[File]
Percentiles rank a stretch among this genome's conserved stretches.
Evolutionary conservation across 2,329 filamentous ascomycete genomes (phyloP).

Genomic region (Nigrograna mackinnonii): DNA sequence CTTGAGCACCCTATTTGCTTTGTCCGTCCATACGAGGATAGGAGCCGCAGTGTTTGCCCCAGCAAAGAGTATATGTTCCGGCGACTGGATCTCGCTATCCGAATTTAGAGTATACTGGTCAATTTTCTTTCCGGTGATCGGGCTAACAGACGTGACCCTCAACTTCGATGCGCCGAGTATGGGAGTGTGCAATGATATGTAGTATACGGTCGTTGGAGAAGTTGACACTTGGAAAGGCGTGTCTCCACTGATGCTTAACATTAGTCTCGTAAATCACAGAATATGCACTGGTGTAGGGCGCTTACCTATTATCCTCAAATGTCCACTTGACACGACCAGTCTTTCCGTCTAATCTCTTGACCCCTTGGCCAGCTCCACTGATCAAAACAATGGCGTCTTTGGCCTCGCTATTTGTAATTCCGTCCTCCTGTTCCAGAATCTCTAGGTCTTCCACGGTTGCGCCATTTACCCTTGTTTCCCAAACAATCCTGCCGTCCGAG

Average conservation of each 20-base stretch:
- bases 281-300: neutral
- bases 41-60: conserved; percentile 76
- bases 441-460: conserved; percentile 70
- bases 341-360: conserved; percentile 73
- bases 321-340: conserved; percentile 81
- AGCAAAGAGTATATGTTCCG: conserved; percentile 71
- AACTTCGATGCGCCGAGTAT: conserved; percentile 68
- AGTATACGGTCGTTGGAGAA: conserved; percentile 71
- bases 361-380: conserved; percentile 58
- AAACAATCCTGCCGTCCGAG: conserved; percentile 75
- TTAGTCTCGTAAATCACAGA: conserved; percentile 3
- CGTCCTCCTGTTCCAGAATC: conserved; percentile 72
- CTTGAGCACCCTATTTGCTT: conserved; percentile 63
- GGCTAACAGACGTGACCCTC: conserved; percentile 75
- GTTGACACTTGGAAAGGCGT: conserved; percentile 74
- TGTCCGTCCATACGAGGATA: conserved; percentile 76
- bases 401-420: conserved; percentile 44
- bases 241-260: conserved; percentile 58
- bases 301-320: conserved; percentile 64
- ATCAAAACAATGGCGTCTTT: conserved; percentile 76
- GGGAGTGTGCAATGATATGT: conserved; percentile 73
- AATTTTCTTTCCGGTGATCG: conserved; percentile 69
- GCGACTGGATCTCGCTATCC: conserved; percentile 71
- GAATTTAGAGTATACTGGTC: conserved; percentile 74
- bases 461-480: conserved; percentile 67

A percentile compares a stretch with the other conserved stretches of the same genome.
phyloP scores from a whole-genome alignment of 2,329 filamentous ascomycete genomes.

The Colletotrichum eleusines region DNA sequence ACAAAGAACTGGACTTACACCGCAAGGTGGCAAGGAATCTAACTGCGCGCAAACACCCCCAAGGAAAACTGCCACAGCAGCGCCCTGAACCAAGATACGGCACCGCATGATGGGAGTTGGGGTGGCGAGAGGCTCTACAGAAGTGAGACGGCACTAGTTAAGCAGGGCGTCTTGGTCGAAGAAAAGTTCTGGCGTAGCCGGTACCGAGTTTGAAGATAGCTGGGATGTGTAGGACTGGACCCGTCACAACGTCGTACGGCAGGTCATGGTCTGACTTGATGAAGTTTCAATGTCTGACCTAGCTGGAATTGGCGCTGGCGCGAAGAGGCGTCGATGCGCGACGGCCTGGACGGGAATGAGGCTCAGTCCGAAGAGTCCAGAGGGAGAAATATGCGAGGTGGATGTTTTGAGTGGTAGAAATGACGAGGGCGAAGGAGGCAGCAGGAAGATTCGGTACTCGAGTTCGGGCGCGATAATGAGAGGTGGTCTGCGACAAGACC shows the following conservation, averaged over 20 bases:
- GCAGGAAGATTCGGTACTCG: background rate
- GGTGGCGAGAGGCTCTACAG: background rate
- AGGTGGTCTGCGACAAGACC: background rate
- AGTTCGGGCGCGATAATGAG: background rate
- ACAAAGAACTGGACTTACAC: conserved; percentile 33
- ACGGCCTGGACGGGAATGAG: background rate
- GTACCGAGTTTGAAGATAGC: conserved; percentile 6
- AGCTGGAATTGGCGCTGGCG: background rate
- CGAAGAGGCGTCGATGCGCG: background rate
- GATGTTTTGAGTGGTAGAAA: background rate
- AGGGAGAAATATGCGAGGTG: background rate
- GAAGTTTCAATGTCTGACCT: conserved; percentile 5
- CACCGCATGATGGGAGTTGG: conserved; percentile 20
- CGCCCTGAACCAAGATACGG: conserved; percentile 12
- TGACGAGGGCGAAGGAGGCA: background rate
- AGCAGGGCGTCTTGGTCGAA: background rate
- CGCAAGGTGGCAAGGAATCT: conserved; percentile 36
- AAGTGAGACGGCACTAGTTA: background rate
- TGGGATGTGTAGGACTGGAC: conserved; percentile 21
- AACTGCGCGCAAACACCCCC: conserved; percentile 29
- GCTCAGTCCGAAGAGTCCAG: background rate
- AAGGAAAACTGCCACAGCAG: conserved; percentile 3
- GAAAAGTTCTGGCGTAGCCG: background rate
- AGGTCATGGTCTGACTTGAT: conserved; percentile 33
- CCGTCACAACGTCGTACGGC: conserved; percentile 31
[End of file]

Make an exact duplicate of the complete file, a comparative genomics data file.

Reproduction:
Percentiles rank a stretch among this genome's conserved stretches.
Evolutionary conservation across 2,329 filamentous ascomycete genomes (phyloP).

Genomic region (Nigrograna mackinnonii): DNA sequence CTTGAGCACCCTATTTGCTTTGTCCGTCCATACGAGGATAGGAGCCGCAGTGTTTGCCCCAGCAAAGAGTATATGTTCCGGCGACTGGATCTCGCTATCCGAATTTAGAGTATACTGGTCAATTTTCTTTCCGGTGATCGGGCTAACAGACGTGACCCTCAACTTCGATGCGCCGAGTATGGGAGTGTGCAATGATATGTAGTATACGGTCGTTGGAGAAGTTGACACTTGGAAAGGCGTGTCTCCACTGATGCTTAACATTAGTCTCGTAAATCACAGAATATGCACTGGTGTAGGGCGCTTACCTATTATCCTCAAATGTCCACTTGACACGACCAGTCTTTCCGTCTAATCTCTTGACCCCTTGGCCAGCTCCACTGATCAAAACAATGGCGTCTTTGGCCTCGCTATTTGTAATTCCGTCCTCCTGTTCCAGAATCTCTAGGTCTTCCACGGTTGCGCCATTTACCCTTGTTTCCCAAACAATCCTGCCGTCCGAG

Average conservation of each 20-base stretch:
- bases 281-300: neutral
- bases 41-60: conserved; percentile 76
- bases 441-460: conserved; percentile 70
- bases 341-360: conserved; percentile 73
- bases 321-340: conserved; percentile 81
- AGCAAAGAGTATATGTTCCG: conserved; percentile 71
- AACTTCGATGCGCCGAGTAT: conserved; percentile 68
- AGTATACGGTCGTTGGAGAA: conserved; percentile 71
- bases 361-380: conserved; percentile 58
- AAACAATCCTGCCGTCCGAG: conserved; percentile 75
- TTAGTCTCGTAAATCACAGA: conserved; percentile 3
- CGTCCTCCTGTTCCAGAATC: conserved; percentile 72
- CTTGAGCACCCTATTTGCTT: conserved; percentile 63
- GGCTAACAGACGTGACCCTC: conserved; percentile 75
- GTTGACACTTGGAAAGGCGT: conserved; percentile 74
- TGTCCGTCCATACGAGGATA: conserved; percentile 76
- bases 401-420: conserved; percentile 44
- bases 241-260: conserved; percentile 58
- bases 301-320: conserved; percentile 64
- ATCAAAACAATGGCGTCTTT: conserved; percentile 76
- GGGAGTGTGCAATGATATGT: conserved; percentile 73
- AATTTTCTTTCCGGTGATCG: conserved; percentile 69
- GCGACTGGATCTCGCTATCC: conserved; percentile 71
- GAATTTAGAGTATACTGGTC: conserved; percentile 74
- bases 461-480: conserved; percentile 67

A percentile compares a stretch with the other conserved stretches of the same genome.
phyloP scores from a whole-genome alignment of 2,329 filamentous ascomycete genomes.

The Colletotrichum eleusines region DNA sequence ACAAAGAACTGGACTTACACCGCAAGGTGGCAAGGAATCTAACTGCGCGCAAACACCCCCAAGGAAAACTGCCACAGCAGCGCCCTGAACCAAGATACGGCACCGCATGATGGGAGTTGGGGTGGCGAGAGGCTCTACAGAAGTGAGACGGCACTAGTTAAGCAGGGCGTCTTGGTCGAAGAAAAGTTCTGGCGTAGCCGGTACCGAGTTTGAAGATAGCTGGGATGTGTAGGACTGGACCCGTCACAACGTCGTACGGCAGGTCATGGTCTGACTTGATGAAGTTTCAATGTCTGACCTAGCTGGAATTGGCGCTGGCGCGAAGAGGCGTCGATGCGCGACGGCCTGGACGGGAATGAGGCTCAGTCCGAAGAGTCCAGAGGGAGAAATATGCGAGGTGGATGTTTTGAGTGGTAGAAATGACGAGGGCGAAGGAGGCAGCAGGAAGATTCGGTACTCGAGTTCGGGCGCGATAATGAGAGGTGGTCTGCGACAAGACC shows the following conservation, averaged over 20 bases:
- GCAGGAAGATTCGGTACTCG: background rate
- GGTGGCGAGAGGCTCTACAG: background rate
- AGGTGGTCTGCGACAAGACC: background rate
- AGTTCGGGCGCGATAATGAG: background rate
- ACAAAGAACTGGACTTACAC: conserved; percentile 33
- ACGGCCTGGACGGGAATGAG: background rate
- GTACCGAGTTTGAAGATAGC: conserved; percentile 6
- AGCTGGAATTGGCGCTGGCG: background rate
- CGAAGAGGCGTCGATGCGCG: background rate
- GATGTTTTGAGTGGTAGAAA: background rate
- AGGGAGAAATATGCGAGGTG: background rate
- GAAGTTTCAATGTCTGACCT: conserved; percentile 5
- CACCGCATGATGGGAGTTGG: conserved; percentile 20
- CGCCCTGAACCAAGATACGG: conserved; percentile 12
- TGACGAGGGCGAAGGAGGCA: background rate
- AGCAGGGCGTCTTGGTCGAA: background rate
- CGCAAGGTGGCAAGGAATCT: conserved; percentile 36
- AAGTGAGACGGCACTAGTTA: background rate
- TGGGATGTGTAGGACTGGAC: conserved; percentile 21
- AACTGCGCGCAAACACCCCC: conserved; percentile 29
- GCTCAGTCCGAAGAGTCCAG: background rate
- AAGGAAAACTGCCACAGCAG: conserved; percentile 3
- GAAAAGTTCTGGCGTAGCCG: background rate
- AGGTCATGGTCTGACTTGAT: conserved; percentile 33
- CCGTCACAACGTCGTACGGC: conserved; percentile 31